As Family Weekend is approaching, let me recommend one of my favorite fall traditions: viewing the glorious fall leaves on Reynolda Road. This is something you will want to see when you are here, and you can encourage your students to take a walk or drive as well.
If you exit Wake Forest’s campus from what most consider the main entrance out past the Porter Byrum Welcome Center (aka admissions building), you come to a stoplight at the intersection of Reynolda Road and the road leading to Silas Creek Parkway. Take a left onto Reynolda Road and you’ll quickly pass Reynolda Village on your left.
Drive slowly down Reynolda. It is bordered on both sides by old, beautiful, very large trees. In the summer the trees form a canopy of green and provide welcome shade from the heat, and in the fall the trees display spectacular colors. You will see every shade of gold, yellow, orange, red, brown.
This view never gets old. In fact, there are many ‘best’ times to travel Reynolda Road and you can get a different feeling or perspective each time. You can go early in the morning on a cool day and see the leaves and maybe a little fog, dew-covered grass. You can go around sunset, and if the sun hits the reddest leaves just right, everything is bathed in a reddish glow. My personal favorite is on very windy days, when the leaves fall gently down like snow.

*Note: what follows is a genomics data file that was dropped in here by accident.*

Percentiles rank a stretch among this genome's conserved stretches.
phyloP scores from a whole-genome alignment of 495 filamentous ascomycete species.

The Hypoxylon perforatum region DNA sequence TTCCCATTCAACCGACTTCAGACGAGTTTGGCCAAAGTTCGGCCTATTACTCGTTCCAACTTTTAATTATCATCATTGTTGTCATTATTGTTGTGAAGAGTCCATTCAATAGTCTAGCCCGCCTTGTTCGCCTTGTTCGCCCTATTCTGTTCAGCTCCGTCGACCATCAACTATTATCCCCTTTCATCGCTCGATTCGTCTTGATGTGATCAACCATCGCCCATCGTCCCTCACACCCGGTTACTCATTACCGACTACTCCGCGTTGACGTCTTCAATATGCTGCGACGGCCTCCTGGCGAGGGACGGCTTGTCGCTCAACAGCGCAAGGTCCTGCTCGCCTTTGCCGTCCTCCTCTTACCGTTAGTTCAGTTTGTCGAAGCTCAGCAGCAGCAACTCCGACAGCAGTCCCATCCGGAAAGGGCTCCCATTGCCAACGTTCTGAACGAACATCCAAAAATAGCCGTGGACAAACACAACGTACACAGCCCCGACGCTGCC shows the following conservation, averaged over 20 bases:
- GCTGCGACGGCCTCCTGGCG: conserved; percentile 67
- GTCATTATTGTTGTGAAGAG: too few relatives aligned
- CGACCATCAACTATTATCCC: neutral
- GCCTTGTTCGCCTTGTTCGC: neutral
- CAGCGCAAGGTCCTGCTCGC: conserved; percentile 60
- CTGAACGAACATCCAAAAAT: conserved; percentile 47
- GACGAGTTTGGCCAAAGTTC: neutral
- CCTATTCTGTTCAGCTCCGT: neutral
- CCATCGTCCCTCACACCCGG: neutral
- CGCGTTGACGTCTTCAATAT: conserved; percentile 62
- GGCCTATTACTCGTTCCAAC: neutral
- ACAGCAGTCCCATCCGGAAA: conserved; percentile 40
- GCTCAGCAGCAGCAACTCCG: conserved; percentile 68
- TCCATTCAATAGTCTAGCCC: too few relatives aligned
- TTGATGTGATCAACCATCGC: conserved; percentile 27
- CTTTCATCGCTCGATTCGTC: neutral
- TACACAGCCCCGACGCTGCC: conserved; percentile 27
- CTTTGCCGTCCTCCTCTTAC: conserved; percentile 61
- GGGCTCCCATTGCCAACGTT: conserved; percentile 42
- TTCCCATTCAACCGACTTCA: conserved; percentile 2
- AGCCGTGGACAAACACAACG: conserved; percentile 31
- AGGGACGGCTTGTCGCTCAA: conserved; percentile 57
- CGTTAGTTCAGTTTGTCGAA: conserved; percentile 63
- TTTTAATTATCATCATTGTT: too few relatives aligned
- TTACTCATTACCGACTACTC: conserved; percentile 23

If you are here Family Weekend, be sure to see Reynolda Road. You/your students can see it either by car or by taking the nice walking path from campus (down past Winston Hall). You can walk all the way up to Reynolda Village, past Reynolda House museum to where the stone gates connect to Reynolda Road. If you step out past the gates, you can look either way and see a terrific view.
It’s been rainy the last few days so I have not taken any good pictures myself this year. A quick Google search found several beautiful pictures: one from the Winston-Salem Journal (credit to Doug Rice Photo), one on a Flickr website (credit to @NOSAMK) and one I took last year, respectively.- by Betsy Chapman